Cover The private swimming pool in the Presidential Suite of Hotel Principe di Savoia in Milan, Italy

Well, if it's good enough for the Queen...

Fairmont Empress, Victoria, Canada

Named after the queen's great-great grandmother Queen Victoria, Fairmont Empress is a longstanding favourite among travelling royals. Then Princess Elizabeth first visited in 1951 with then Prince Phillip of Greece, just a year before she became queen. She has since visited so frequently that she even has her own royal china, bought exclusively for her use by the hotel. 

The hotel’s famous afternoon tea is served on replicas of the tea set gifted to the hotel by King George VI and his wife, Queen Elizabeth. Guests can book the Royal Suite which overlooks the Parliament Buildings and Inner Harbour. (She even has her own royal china, bought exclusively for her use by the hotel.)

See also: How the UK Is Celebrating the Queen’s Platinum Jubilee This Weekend

Hotel Principe di Savoia, Milan, Italy

This stylish Milan hotel is a favourite among the rich, the famous, the royal.

Queen Elizabeth II has stayed in the Hotel Principe di Savoia's 5,400 square foot Presidential Suite, which comprises three bedrooms, a 12-person dining room, wraparound balcony and its very own private Pompei style spa, complete with a large swimming pool, sauna and Turkish bath.

Huka Lodge, Taupo, New Zealand

Queen Elizabeth enjoyed Huka Lodge so much that she has become a repeat customer at the stately getaway.

Situated on New Zealand’s North Island, Huka Lodge sits on the Waikato River and is one of the oldest and most coveted luxury lodges in the country. Think regal interiors, monogrammed linens, fine dining, excellent wines and breathtaking natural surroundings.

Waldorf Astoria, New York City, USA

It's no secret that celebrities love this legendary New York hotel - Frank Sinatra, Elizabeth Taylor and Presidents Herbert Hoover and Dwight Eisenhower are just a handful of icons who named the Waldorf Astoria one of their favourite homes away from home. 

In fact, the two-bedroom Royal Suite at The Waldorf Astoria was designed specifically for the Queen. Running the length of the building on the top floor, the suite was modelled after the royal family's private estate outside of Paris.“Opulent details such as gold-embellished woodwork, layers of champagne-coloured Italian silks, antique mahogany mouldings, and carefully selected artwork and accessories reinforce the sense of a well-traveled, sophisticated, and international elegance,” noted designed Ken Hurd, who is behind the suite's design, in a press release.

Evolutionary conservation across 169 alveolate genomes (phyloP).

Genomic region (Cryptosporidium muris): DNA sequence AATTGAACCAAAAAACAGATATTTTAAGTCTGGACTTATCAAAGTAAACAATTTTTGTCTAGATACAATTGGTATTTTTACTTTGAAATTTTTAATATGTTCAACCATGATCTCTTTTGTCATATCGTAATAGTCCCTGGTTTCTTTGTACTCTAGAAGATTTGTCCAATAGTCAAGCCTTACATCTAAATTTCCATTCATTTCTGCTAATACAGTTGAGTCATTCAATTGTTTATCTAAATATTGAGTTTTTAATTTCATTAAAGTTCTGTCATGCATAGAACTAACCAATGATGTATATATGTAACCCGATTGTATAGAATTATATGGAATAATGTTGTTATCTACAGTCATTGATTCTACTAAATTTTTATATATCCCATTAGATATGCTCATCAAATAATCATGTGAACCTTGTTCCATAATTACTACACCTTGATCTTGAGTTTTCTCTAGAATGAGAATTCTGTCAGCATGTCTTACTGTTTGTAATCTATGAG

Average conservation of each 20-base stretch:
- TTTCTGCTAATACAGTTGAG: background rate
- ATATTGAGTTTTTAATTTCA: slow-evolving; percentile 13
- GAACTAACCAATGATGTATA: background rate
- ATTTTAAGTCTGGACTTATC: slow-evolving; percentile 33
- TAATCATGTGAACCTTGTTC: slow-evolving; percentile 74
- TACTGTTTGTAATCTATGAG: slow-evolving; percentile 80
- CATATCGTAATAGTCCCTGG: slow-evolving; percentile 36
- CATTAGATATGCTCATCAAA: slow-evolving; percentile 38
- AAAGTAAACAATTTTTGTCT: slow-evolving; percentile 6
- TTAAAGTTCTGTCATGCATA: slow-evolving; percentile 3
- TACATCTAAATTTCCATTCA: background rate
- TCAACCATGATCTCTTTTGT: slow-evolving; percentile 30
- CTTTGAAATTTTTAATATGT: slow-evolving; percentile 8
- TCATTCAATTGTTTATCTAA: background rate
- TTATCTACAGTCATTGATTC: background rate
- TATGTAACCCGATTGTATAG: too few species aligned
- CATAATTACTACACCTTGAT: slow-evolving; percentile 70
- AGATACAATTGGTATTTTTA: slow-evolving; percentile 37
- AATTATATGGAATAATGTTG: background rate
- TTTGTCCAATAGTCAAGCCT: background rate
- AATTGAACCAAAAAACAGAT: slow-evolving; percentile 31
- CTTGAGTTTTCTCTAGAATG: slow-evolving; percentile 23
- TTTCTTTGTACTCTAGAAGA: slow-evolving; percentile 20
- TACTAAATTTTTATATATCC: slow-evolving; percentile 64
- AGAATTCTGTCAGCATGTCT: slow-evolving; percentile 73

Raffles Hotel, Singapore

Raffles is Singapore's most iconic heritage hotel. During her last visit to Singapore in 2006, the Queen and Prince Philip stayed in The Sir Stamford Raffles Suite, one of the hotel’s two presidential suites.

The luxurious suite features a large, private verandah overlooking the hotel's tranquil Palm Court and Raffles' iconic porte-cochère, and the living and dining rooms feature a curated selection of antiques and artworks, including a modern-style fresco by American artist Eugenia Pardue.

See also: The Suite Spot: This Lavish Singapore Suite Was Featured in ‘Crazy Rich Asians’

The Goring, London, United Kingdom

For something a little closer to home—quite literally, as it sits on a leafy side street in the shadow of Buckingham Palace—there's The Goring.  

Opened in 1910, The Goring has been a favourite of the British royal family for decades, and even holds a royal warrant for hospitality from the Queen, who is believed to hold her annual Christmas lunch in The Goring's Michelin-starred dining room, which was designed by her nephew, Viscount Linley.

The Queen Mother was also a fan, and was known to be a dining room regular, where she always ordered the eggs Drumkilbo, a  lobster and egg dish that is still on the menu today. 

Treetops Lodge, Nyeri, Kenya

Situated on the edge of a watering hole in Aberdare National Park is Kenya's oldest safari lodge, Treetops. Built in 1932, the site was built to resemble and elaborate treehouse. 

It was here that Elizabeth was on her honeymoon with the Duke of Edinburgh when she received news that her father, King George VI, had unexpectedly passed away. According to The Telegraph, big-game hunter Jim Corbett wrote in the Treetops logbook, “For the first time in the history of the world, a young girl climbed into the tree as a princess and climbed down as a queen.” 

© 2022 Tatler Asia Limited. All rights reserved.